Today's News - Friday, January 3, 2014

A Cambria County man is in jail on $100,000 bond, charged with raping and sexually assaulting a mentally disabled 16-year-old girl at his Beaverdale home. Summerhill Township police tell WJAC they have a written confession from DAVID CARMAN. The abuse had reportedly been going on since about April of last year and there were approximately 10 assaults.

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“The Tribune-Democrat” reports that two skiers were taken by medical helicopter to hospitals on New Year’s day after colliding on a ski slope at Seven Springs Mountain Resort. Their injuries were not believed to be life threatening, but one of the skiers had a prior concussion within the last year. No word on their conditions.

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The game commission tells WJAC that a deer killed along Interstate 99 in Bedford County in November tested positive for chronic wasting disease. This is the fourth case in the state since the disease was first seen in 2012. The sick deer was harvested within the boundaries of one of Pennsylvania's two disease management areas covering 900-square miles in Bedford, Blair, Cambria and Huntingdon counties. Those who hunt in that area are asked to dispose of the possibly infected deer parts, including the brain and spinal column, but the meat harvested from the deer is fine to eat. If you want to have a deer tested, contact the Department of Agriculture.

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 The 98TH Pennsylvania State Farm Show opens tomorrow in Harrisburg and continues through January 11th. A record high $585,000 people attended last year’s event and this is the nation’s largest free indoor agricultural exhibition under one roof, with 24 acres of space. This year’s show also features a butter sculpture weighing almost 1,000 pounds. It celebrates the 60th anniversary of the milkshake and honors the state’s ag history and 7,000 plus dairy farm families.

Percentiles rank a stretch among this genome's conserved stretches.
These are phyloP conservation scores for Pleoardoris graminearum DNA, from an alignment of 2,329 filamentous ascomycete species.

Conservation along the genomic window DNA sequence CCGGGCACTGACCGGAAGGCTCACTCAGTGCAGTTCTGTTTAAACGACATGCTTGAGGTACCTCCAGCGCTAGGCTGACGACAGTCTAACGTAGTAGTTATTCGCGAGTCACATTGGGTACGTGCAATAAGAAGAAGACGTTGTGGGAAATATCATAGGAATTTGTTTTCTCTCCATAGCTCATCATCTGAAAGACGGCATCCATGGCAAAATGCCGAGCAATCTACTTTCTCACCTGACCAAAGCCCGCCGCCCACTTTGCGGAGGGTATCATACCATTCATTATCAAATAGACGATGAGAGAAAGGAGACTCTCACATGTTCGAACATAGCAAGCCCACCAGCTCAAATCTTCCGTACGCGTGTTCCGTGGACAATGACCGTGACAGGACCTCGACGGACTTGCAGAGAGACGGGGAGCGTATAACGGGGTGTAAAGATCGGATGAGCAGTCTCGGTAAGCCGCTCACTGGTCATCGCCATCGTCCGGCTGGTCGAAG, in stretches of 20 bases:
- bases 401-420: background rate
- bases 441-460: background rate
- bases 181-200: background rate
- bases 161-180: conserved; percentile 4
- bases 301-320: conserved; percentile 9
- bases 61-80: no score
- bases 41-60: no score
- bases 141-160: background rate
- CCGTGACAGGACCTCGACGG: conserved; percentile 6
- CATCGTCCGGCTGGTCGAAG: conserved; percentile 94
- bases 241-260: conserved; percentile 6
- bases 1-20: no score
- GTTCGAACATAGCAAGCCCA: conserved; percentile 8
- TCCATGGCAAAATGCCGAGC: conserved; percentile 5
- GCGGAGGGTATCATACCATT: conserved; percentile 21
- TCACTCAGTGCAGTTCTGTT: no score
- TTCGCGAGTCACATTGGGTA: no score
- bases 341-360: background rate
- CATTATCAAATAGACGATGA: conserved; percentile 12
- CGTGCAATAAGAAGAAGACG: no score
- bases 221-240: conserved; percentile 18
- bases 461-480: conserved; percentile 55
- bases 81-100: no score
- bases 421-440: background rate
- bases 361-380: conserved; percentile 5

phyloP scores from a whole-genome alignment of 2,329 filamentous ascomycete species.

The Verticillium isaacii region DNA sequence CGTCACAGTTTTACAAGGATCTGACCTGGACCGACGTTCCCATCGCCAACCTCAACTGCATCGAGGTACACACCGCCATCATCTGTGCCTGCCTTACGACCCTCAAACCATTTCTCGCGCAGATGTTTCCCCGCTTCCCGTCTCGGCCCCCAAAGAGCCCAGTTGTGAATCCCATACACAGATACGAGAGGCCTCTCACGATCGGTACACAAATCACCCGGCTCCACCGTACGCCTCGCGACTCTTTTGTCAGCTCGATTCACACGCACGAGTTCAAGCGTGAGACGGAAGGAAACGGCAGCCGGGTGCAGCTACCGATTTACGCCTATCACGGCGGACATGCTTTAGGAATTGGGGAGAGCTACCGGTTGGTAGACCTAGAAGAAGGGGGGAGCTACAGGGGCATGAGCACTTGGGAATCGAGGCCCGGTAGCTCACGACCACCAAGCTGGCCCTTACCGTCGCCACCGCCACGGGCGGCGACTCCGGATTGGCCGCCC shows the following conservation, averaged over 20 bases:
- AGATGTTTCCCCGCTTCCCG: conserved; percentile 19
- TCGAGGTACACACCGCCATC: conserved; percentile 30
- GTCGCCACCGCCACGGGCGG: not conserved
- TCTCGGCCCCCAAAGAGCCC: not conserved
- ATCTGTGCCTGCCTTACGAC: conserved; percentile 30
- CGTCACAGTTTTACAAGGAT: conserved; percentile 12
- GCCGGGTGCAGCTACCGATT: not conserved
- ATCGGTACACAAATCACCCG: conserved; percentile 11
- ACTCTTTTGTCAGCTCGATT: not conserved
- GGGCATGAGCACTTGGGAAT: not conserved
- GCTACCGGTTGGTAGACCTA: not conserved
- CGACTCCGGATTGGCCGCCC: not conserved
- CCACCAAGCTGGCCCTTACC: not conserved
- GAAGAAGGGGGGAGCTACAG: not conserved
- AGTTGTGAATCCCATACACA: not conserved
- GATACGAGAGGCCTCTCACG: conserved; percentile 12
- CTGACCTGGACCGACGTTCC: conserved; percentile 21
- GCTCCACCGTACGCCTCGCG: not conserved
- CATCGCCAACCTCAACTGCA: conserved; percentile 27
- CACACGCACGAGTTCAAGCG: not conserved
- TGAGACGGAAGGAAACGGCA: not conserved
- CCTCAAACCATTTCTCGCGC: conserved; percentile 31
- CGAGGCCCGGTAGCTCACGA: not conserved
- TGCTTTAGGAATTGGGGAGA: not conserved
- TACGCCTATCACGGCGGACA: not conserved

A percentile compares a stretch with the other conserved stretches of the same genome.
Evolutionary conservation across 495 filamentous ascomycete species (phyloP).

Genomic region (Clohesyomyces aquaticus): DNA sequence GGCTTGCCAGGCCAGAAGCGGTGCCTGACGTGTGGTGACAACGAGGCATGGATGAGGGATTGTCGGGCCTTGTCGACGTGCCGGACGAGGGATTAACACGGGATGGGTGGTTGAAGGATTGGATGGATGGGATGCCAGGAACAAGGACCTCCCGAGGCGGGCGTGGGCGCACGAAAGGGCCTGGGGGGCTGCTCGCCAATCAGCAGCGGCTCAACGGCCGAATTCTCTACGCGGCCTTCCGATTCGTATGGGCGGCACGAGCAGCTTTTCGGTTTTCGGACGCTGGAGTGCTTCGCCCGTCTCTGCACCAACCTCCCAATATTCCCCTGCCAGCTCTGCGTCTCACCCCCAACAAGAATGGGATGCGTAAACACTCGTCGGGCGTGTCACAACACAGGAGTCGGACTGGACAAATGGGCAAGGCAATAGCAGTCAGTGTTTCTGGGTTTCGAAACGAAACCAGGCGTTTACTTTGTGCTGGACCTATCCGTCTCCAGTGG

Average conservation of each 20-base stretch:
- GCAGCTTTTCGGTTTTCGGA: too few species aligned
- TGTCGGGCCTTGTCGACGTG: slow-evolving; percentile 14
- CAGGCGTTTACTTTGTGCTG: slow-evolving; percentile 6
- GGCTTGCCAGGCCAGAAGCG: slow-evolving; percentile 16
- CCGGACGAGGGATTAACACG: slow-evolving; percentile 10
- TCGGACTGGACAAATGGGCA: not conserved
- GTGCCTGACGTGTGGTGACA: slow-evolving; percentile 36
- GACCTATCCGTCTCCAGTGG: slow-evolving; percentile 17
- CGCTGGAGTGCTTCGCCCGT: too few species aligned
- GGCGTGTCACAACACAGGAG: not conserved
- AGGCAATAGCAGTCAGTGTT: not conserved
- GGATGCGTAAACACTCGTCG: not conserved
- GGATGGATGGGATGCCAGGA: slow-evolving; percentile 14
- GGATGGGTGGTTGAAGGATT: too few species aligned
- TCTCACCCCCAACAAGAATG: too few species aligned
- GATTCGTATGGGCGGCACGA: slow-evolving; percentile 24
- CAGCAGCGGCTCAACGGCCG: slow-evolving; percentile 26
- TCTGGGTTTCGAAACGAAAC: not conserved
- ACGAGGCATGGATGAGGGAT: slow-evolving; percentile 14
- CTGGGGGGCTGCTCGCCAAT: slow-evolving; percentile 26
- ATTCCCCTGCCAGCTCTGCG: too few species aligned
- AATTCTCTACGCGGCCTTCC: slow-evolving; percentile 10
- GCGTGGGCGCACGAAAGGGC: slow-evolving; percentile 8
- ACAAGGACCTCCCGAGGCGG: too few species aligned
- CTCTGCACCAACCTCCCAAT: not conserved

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State health officials say confirmed flu cases in Blair County have climbed to 189 as of the last full week of December. Blair County leads the state, but most surrounding counties also reported an increase in the number of cases. Cambria is at 66 cases, Somerset has 32, Indiana is at 44 and Bedford County has 47 flu cases. There are actually more cases of influenza, because the state only counts lab-confirmed cases.

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Longtime Penn State defensive line Coach Larry Johnson will be interim head coach while the search is underway for Bill O’Brien’s replacement. According to a Penn State news release, Johnson is the point of contact for current players and recruiting. Yesterday, several current and former players used social media encouraging the university to give Johnson the job. Director of athletics Dave Joyner says Johnson will be granted an interview, however, it is considered unlikely that he will be hired.

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A hearing to determine the future of the defamation lawsuit filed by former Penn State president Graham Spanier will be held Tuesday at the Centre County Courthouse. Spanier wants to delay the suit against former FBI director Louis Freeh until the criminal case is resolved against Spanier, Tim Curley and Gary Schultz.